Heavy as Clay

whirling-dervish-show

You never know what experience meditation might bring in Sahaj Marg. Many times I come out of meditation or leave a sitting thinking, “Holy cow!” We’re encouraged to journal, and I often log these experiences in my journal – as best I am able, given that the right words often escape me. Still, occassionally I am able to express these experiences in words that seem at least mostly adequate. This is rare, though.

Recently, and more than once, I have experienced something that may well be called a vision, although that term doesn’t seem to fit as neatly as it should because I’m not seeing anything in my mind’s eye so much as “seeing”” through a type of feeling.

I recall from my early years while I was a Christian stories about the first human being created from clay. Anyone who’s worked with clay before can attest to the general heaviness of the material. Until a few meditative experiences recently, I’d never before felt so very…. made of clay.

In Sahaj Marg, one will find much emphasis on subtlety and subtleness. Our practices and texts are filled with subtlety and emphasis on it. During our meditative efforts, it’s not unusual to experience increased subtleness from within where the inner landscapes are being tended. Despite knowing this, in something like 3 or 4 years of following the Sahaj Marg (mostly on, with a little off) these recent experiences are relatively new to me. I’ve almost always known and understood the physical body to be gross and dense (mind you, in a purely physical sense the body is actually mostly a grouping of water and empty space, but the perspective shifts when we consider the nature of physical forms in relation to the non-physical world and its experiences), but lately coming out of meditation has been fairly…. bothersome and a time or two, almost painful. I “return” and sometimes think to myself, “Damn. I’m heavy!”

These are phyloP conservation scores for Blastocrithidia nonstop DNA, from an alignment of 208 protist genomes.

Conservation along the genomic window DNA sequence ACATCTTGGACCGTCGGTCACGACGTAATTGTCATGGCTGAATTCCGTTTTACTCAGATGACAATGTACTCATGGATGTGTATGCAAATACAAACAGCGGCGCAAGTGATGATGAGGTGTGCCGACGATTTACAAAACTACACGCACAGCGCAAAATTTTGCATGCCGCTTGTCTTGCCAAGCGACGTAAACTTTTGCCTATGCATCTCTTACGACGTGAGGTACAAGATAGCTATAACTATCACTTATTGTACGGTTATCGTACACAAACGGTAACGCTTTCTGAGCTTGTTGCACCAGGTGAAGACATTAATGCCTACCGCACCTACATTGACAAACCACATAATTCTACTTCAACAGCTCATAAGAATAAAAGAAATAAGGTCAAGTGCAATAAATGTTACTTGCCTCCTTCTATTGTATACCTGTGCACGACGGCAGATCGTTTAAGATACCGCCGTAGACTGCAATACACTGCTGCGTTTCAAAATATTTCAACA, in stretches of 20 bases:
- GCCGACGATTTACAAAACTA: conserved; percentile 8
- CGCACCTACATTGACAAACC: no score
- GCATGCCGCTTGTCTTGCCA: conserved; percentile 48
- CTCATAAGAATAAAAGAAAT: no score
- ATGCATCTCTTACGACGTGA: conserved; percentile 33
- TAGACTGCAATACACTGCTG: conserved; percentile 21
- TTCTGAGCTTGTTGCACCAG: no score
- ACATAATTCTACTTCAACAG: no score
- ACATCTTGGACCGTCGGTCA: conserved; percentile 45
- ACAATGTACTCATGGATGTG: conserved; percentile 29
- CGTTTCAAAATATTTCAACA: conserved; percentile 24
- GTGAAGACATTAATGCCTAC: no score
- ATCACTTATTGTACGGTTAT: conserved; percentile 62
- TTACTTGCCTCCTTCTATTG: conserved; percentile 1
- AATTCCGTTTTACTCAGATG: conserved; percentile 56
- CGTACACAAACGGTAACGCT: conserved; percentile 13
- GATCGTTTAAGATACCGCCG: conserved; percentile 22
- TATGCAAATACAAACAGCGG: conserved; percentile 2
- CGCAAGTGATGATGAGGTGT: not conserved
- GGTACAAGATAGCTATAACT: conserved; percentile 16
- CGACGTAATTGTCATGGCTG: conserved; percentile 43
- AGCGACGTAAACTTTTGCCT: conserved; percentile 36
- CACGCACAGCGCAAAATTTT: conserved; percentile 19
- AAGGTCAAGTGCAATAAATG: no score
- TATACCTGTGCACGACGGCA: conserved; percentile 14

It’s not entirely unlike going to the gym or doing a workout at home and later feeling a little sore in the areas you worked out. All possible injury aside, that kind of pain is good and understood to be a sign of progress. I’m not sure what, if anything, this kind of meditative experience says about my progress spiritually and as a human person, but it feels encouraging. Surely one of the best aspects of this path is, in addition to these kinds of proofs, the encouragement Shri Guru offers motivates us to re-enter the world as the grihastas we are and to perform this dharma to the best grihasta ability.

As we’re now encased in the perfect weather of our Spring season, a season I find to be filled with balance (hot AND cold temps, rainy AND sunny days, etc…), it’s my wish for you that you should similarly find the balance perfect for you, both in this world and the Brighter World.

Aum Shri Mahaganeshaya Namaha
Aum Shanti

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